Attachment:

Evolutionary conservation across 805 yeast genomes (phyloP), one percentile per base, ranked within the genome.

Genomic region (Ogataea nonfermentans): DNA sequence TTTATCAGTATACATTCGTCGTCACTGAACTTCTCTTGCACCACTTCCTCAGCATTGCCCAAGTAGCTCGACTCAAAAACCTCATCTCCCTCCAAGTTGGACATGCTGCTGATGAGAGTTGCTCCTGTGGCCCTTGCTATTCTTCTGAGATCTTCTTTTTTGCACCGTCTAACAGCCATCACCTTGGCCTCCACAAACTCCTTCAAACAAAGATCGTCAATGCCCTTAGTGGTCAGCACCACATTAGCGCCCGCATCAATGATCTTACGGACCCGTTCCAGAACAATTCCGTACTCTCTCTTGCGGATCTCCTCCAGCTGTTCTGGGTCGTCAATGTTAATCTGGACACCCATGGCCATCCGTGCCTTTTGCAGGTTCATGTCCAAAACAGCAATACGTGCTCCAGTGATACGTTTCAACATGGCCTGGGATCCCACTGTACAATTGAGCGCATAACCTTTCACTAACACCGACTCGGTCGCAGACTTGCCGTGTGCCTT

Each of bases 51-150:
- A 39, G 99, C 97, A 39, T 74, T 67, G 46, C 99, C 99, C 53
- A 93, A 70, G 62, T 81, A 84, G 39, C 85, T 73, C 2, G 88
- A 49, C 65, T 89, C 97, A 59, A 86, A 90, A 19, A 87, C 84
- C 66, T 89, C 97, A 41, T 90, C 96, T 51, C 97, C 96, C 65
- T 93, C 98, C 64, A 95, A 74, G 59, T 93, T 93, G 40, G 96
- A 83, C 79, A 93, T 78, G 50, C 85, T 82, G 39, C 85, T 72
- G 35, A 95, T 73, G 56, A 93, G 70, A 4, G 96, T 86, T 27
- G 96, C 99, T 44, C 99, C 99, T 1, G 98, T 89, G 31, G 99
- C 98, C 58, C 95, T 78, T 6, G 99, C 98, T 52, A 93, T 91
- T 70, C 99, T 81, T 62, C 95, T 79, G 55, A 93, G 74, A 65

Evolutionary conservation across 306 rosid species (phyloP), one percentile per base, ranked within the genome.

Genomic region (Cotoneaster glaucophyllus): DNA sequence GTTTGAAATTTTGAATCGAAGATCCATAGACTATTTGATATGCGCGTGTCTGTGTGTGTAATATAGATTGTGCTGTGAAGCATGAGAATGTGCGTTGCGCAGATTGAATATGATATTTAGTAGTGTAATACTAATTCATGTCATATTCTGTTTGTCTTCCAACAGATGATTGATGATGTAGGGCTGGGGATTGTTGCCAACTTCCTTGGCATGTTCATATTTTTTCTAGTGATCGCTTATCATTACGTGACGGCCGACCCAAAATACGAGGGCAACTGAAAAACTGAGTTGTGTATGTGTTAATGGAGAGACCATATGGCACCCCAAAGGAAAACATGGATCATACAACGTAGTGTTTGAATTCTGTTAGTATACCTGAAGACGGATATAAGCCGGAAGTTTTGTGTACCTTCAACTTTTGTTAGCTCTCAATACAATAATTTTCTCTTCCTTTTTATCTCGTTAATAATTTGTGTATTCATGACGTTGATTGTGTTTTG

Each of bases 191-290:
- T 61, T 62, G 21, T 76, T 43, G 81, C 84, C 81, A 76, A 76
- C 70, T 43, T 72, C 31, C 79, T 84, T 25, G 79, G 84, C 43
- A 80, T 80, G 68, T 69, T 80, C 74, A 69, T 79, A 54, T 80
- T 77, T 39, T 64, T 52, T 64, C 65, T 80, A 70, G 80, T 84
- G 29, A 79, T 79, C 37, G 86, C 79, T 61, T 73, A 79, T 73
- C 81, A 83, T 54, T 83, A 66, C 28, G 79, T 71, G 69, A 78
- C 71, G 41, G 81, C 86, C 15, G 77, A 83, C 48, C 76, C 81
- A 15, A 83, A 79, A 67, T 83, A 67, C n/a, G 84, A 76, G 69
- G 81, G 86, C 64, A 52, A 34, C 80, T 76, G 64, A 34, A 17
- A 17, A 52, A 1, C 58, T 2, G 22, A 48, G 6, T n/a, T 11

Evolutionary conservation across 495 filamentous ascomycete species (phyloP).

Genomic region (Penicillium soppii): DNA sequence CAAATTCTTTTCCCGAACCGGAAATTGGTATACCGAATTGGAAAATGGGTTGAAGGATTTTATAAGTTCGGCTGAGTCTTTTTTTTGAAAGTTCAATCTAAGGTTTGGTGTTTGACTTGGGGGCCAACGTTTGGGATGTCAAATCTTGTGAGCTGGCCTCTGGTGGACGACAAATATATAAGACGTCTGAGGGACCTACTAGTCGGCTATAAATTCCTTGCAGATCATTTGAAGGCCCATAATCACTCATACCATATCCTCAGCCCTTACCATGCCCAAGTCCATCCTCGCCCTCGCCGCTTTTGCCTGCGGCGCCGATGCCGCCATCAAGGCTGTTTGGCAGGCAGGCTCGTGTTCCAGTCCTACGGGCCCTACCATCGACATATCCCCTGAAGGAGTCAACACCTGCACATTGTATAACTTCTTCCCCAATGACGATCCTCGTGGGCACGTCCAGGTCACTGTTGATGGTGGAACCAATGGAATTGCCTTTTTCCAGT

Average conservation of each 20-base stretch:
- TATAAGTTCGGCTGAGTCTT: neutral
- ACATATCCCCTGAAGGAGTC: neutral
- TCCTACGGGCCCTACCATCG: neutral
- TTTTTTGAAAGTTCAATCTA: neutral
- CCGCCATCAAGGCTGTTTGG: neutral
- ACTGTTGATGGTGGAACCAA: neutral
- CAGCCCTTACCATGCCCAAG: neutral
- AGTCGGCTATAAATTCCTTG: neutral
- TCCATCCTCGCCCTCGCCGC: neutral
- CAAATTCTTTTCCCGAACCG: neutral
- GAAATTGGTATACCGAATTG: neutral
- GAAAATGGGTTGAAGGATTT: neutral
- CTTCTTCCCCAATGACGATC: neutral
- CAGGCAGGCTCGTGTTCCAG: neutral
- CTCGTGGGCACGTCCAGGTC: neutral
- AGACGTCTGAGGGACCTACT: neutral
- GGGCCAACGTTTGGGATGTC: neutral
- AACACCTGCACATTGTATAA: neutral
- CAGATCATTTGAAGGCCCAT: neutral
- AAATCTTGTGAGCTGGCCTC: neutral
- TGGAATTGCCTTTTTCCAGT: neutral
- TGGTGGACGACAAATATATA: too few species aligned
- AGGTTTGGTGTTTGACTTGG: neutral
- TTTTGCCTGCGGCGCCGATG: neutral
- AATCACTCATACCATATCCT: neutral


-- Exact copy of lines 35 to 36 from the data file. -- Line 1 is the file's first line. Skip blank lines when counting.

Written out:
- ACTGTTGATGGTGGAACCAA: neutral
- CAGCCCTTACCATGCCCAAG: neutral